Our invention is not limited to any specific shape of filter paper or particular pattern of printing. Thus the filter paper may be circular for use with petri dishes and may also have a circular arrangement of printings 13.

As previously mentioned, in a variety of laboratory tests the zone of interaction between the test material and a nutrient that has been inoculated with a suitable organism is measured to determine the activity of the test material. Thus, it is apparent that the test zone must be uniform throughout a plurality of repeated tests in order that accurate comparisons between test material can be obtained. This uniformity of areas is readily achieved when one is using absorbent pads or discs and it is therefore essential that the central portions 15 of rings 13 perform in a similar manner. It has been discovered that through the use of suitable inks printed on the test paper to circumscribe uniform test areas 15 sample test mate rials will be maintained in a precisely uniform configuration. The printing material used to define rings 13 is in effect a physical barrier which maintains the test material in a circular configuration which coincides with the central portion 15 in each ring..Diffusion of the test material from the central portions into rings 13 is prevented and thus accurate measurement of the zone of inhibition between test materials and inoculated nutrients can be accurately made.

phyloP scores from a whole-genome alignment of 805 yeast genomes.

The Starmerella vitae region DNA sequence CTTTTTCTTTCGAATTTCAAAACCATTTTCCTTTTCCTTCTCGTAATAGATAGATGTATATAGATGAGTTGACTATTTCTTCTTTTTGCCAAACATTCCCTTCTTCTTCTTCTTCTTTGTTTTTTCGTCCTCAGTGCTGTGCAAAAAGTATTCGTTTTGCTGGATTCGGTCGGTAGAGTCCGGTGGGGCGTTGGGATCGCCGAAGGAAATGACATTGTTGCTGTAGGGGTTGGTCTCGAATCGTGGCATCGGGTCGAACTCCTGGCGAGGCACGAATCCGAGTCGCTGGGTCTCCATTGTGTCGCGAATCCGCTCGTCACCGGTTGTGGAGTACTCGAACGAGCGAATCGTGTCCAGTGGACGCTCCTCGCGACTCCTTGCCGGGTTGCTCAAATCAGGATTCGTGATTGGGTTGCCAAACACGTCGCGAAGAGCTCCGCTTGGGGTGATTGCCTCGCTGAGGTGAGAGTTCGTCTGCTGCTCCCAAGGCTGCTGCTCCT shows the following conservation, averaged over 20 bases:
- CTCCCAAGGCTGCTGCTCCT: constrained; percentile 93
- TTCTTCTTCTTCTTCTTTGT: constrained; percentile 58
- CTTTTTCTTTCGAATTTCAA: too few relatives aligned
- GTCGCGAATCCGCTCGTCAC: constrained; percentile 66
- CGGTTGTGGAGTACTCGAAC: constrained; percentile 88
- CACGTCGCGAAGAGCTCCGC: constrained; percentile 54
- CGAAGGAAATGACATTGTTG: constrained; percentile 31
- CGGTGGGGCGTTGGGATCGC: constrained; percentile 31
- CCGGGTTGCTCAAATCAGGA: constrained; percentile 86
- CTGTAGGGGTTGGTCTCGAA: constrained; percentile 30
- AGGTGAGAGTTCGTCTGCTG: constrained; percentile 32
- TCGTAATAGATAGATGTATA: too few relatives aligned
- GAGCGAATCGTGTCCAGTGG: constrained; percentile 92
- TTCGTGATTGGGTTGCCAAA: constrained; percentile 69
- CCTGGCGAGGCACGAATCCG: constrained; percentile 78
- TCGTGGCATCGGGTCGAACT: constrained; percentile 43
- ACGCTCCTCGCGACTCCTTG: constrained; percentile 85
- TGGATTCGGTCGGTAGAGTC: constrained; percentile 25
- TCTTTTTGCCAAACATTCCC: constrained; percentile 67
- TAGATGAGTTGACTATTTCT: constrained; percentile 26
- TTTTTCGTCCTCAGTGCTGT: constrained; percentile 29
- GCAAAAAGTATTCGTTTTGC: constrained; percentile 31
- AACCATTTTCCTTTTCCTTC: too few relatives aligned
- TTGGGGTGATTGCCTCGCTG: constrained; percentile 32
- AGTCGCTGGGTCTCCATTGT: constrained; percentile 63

Test paper made in accordance with our invention may be pre-treated with suitable antibiotics or other test samples prior to being distributed. The form of our paper leads to particular case for storage and subsequent retrieval for tests. When the treated test paper is used for antimicrobial tests, it may be placed face down, i.e. with the side of the paper bearing the antibiotic, onto the layer of agar prepared on a plate or petri dish. Within a short period of time, the test paper may removed from the agar layer, thereby transferring the antibiotic samples to the agar layer in a pattern corresponding to the pattern of printings 13. If the agar has not yet been inoculated, the overall surface of agar and antibiotic zones may be streaked or coated with the isolate. Thus, our test paper offers a greater freedom of choice as to when the agar can be inoculated.